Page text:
Former manager breathes new life into Pastabilities in Buffalo Grove
For Gabby Velazquez, the Pastabilities are endless.
The Antioch resident is only 22. Yet she has taken over the reins of a 26-year-old Buffalo Grove business.
In June, Mark Esposito, owner of Pastabilities, long a fixture at 167 McHenry Road, decided to close the store, citing health and personal issues, and continue the catering business.
Enter Velazquez, who had recently been hired as Esposito's manager and had a background in restaurant management going back to her teens.
She took over the business and reopened on Oct. 17, National Pasta Day.
Under the new ownership, Pastabilities has hardly skipped a beat. A familiar face still graces the kitchen, head chef Jesus Jimenez of Mundelein, who worked for Esposito for 20 years.
"He is the definition of the happiest person you will ever meet," she said. "Every morning he shows up with a smile on his face, dancing in the kitchen."
Velazquez started working in restaurants when she was 15. By the age of 17 while still a student at Minooka Community High School, she was managing a Subway in Channahon.
Esposito, who lives in Gurnee, said he met Velazquez at Gurnee Mills.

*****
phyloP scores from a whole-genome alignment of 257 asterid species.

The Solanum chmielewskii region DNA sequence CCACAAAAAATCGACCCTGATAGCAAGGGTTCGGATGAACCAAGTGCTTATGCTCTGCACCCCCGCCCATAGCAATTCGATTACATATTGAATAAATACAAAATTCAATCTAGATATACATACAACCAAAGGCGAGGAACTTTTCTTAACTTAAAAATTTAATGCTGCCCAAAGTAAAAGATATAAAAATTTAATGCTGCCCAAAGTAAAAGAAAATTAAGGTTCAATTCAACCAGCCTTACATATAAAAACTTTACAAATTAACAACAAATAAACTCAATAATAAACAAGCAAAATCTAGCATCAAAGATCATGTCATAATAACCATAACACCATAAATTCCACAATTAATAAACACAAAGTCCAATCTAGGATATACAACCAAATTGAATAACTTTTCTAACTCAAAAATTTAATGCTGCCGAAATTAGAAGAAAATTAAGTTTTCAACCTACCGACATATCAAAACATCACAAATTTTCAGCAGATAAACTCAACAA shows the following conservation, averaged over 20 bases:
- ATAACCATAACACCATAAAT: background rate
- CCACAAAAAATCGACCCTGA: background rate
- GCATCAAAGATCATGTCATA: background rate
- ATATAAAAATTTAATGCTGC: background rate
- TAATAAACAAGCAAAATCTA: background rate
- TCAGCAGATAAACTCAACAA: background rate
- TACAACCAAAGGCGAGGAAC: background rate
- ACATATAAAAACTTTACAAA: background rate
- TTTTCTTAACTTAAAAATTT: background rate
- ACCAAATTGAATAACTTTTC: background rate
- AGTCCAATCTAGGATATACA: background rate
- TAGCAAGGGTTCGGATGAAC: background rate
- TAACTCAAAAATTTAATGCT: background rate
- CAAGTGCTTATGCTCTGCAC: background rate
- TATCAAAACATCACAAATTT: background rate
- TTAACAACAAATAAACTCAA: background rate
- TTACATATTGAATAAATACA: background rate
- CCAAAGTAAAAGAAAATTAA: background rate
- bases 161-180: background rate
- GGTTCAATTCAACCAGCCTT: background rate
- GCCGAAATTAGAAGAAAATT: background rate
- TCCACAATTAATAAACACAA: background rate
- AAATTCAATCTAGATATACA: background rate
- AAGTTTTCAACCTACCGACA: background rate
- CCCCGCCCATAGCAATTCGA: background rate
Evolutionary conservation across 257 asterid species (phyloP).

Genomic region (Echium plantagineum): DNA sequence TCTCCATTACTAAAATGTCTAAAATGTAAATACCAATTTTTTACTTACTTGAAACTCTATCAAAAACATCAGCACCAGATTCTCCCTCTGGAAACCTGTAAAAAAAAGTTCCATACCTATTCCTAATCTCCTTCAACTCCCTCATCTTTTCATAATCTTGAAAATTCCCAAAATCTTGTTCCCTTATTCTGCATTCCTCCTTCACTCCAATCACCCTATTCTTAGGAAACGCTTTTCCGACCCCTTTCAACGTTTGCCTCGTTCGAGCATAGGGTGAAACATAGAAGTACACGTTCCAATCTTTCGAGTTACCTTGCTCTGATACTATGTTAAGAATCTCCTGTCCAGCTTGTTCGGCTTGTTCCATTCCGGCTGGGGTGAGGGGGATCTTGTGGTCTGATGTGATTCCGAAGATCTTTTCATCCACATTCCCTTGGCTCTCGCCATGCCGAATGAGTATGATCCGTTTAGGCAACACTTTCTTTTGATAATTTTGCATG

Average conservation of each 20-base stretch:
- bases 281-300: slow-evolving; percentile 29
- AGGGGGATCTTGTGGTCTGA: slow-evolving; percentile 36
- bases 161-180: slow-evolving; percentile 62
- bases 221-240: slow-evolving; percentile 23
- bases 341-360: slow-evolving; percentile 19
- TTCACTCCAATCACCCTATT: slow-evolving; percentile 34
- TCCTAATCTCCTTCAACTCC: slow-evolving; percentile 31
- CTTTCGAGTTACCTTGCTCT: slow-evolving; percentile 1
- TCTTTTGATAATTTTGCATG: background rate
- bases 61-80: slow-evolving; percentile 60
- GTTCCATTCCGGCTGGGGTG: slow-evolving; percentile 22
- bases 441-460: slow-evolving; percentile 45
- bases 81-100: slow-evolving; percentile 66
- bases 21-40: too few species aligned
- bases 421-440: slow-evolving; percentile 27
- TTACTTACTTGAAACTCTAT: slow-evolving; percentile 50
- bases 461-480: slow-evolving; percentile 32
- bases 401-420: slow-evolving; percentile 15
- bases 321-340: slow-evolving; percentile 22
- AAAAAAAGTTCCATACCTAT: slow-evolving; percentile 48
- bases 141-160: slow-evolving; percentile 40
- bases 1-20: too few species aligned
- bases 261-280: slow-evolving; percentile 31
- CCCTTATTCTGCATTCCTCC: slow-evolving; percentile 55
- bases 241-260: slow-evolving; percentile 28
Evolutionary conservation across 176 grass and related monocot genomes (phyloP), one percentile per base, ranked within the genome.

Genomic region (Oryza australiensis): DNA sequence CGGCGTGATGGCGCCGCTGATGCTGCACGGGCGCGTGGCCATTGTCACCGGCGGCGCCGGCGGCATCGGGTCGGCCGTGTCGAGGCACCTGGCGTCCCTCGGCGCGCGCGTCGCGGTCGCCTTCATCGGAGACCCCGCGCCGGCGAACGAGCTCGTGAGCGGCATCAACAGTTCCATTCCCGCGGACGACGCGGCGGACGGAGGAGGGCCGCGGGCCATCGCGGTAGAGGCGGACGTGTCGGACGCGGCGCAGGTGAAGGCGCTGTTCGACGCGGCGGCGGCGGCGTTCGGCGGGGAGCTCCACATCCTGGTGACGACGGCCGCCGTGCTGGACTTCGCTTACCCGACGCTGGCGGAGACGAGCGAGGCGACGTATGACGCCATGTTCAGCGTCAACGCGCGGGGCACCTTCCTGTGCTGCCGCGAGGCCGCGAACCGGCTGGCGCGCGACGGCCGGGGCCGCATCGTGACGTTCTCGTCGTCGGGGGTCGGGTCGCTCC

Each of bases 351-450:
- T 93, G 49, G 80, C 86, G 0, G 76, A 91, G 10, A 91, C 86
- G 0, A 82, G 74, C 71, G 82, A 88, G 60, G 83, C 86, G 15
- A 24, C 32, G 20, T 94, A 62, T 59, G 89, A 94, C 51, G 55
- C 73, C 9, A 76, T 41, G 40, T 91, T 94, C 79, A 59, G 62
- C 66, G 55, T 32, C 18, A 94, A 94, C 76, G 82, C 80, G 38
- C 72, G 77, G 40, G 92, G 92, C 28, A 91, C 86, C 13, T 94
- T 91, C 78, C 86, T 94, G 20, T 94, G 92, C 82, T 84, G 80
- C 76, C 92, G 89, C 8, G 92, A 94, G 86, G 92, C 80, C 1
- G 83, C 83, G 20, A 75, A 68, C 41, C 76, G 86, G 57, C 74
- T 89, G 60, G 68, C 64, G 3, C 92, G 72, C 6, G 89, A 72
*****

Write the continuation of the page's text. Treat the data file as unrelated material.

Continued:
"I was telling her I was thinking of retiring," he said. "She said she loved the restaurant business and had just recently moved into the area. So I said come work for me for a little while."
After he closed the business on the day of her wedding, she contacted him about reopening.
"The opportunity came, and I definitely seized the moment," she said.
"We worked out a deal and with my blessing she went ahead," said Esposito. "She's a mature person for her age, and she's really good with customers. She's a fast learner."
The new Pastabilities is just like the old one, with the same recipes, including such favorites as eggplant Parmesan, chicken Alfredo and the tri-color tortellini with pink sauce.
"You can't change something that's been around for 26 years," she said.
"It's exactly the way it was," said Esposito, who still visits frequently. "She hasn't tried to cut corners or changed anything. She has actually added a few nice little flairs to it. She really has a lot of passion for the business, and the customers are piling in."
She said that the store is about the same size as the Subway she once ran.
"The only difference was (that) was run by a corporate office and (his) was family style," she said.
She has found that owning is different from managing.
"I can now look at both sides, which I like a lot, because a lot of my employees are actually my age," she said.
Her work ethic suited her perfectly to the task.
"I always liked working. I actually had two jobs my senior year," working at Bath & Body Works and full-time at Subway, she said. "Growing up, I saw a lot of people depend on other people for things. And so, for me, when I first found out that I could make my own money and didn't have to ask for it, that was like an addiction almost. You couldn't stop me."
Meanwhile, Esposito has started biggestbelly.com, an online delivery business that ships meal kits to people's homes.
"It's all my sauce, and my pastas, and my homemade cookies," he said.